Ciliary neurotrophic factor overexpression in neural progenitor cells (ST14A) increases proliferation, metabolic activity, and resistance to stress during differentiation

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Abstract

An Erratum has been published for this article in Journal of Neuroscience Research 75: 861, 2004.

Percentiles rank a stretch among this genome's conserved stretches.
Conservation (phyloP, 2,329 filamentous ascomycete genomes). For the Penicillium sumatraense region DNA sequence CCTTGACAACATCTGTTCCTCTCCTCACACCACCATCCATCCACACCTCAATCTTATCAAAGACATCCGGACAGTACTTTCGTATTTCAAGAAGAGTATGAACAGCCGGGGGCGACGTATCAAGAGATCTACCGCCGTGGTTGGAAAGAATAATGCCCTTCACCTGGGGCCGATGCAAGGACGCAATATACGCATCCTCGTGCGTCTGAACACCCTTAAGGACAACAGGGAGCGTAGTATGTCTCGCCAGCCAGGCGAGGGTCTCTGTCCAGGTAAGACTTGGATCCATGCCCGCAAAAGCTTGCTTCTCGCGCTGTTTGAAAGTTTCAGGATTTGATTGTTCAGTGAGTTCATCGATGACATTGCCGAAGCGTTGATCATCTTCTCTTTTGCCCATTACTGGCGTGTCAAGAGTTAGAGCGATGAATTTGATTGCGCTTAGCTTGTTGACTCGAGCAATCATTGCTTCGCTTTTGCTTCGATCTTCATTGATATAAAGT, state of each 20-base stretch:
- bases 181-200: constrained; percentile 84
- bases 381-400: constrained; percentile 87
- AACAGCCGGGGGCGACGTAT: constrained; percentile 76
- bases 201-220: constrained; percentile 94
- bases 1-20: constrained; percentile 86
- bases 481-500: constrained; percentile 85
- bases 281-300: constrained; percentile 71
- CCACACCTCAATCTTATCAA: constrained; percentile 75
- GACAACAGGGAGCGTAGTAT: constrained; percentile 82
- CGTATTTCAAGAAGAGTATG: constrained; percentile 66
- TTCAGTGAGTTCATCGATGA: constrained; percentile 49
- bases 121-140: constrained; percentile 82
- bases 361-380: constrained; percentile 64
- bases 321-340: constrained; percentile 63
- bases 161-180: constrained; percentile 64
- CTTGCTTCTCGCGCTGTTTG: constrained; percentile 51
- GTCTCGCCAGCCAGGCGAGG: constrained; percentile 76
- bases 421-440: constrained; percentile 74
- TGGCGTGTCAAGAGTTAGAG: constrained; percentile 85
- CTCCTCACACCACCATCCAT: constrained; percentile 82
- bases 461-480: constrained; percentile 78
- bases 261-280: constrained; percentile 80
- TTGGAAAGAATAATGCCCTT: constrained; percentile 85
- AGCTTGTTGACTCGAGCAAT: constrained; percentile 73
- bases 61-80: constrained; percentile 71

Neurotrophic factors exert considerable neuroprotective and neurorestorative effects in neurodegenerative diseases. Because neuronal progenitor cells have, at least in part, the potency to restore degenerated neuronal networks, transgenic high-dosage expression of neurotrophins by these cells in neurotransplantation may be advantageous. In the present study, a retroviral vector containing the gene of rat ciliary neurotrophic factor (rCNTF) was permanently transfected into a striatal neuronal progenitor cell line. Qualitative and quantitative analyses demonstrated a sustained expression of the transgene; i.e., rCNTF was present at the mRNA level and protein level. Moreover, cocultivation in separate chambers of transgenic CNTF-ST14A cells and CNTF-dependent TF1 cells exerted typical biological effects, such as increased proliferation and differentiation of the TF1 cells, indicating the functional integrity of the secreted recombinant neurotrophin. The CNTF-ST14A cells displayed improved stress response compared with native ST14A cells under differentiation conditions, i.e., at the nonpermissive temperature of 39°C and after staurosporine exposure, respectively. This effect coincided with a relatively reduced apoptosis rate and a raised metabolic activity of CNTF-ST14A cells at 39°C. Neurotransplantation of CNTF-ST14A cells in the rat quinolinic acid model of Huntington's disease showed a significant and sustained decline in pathological apomorphine-induced rotations compared with parental ST14A cells. We conclude that sustained functional transgene CNTF production improves stress response as well as metabolic activity, making CNTF-ST14A cells a promising tool for neurotransplantation in the quinolinic acid model of Huntington's disease. © 2002 Wiley-Liss, Inc.

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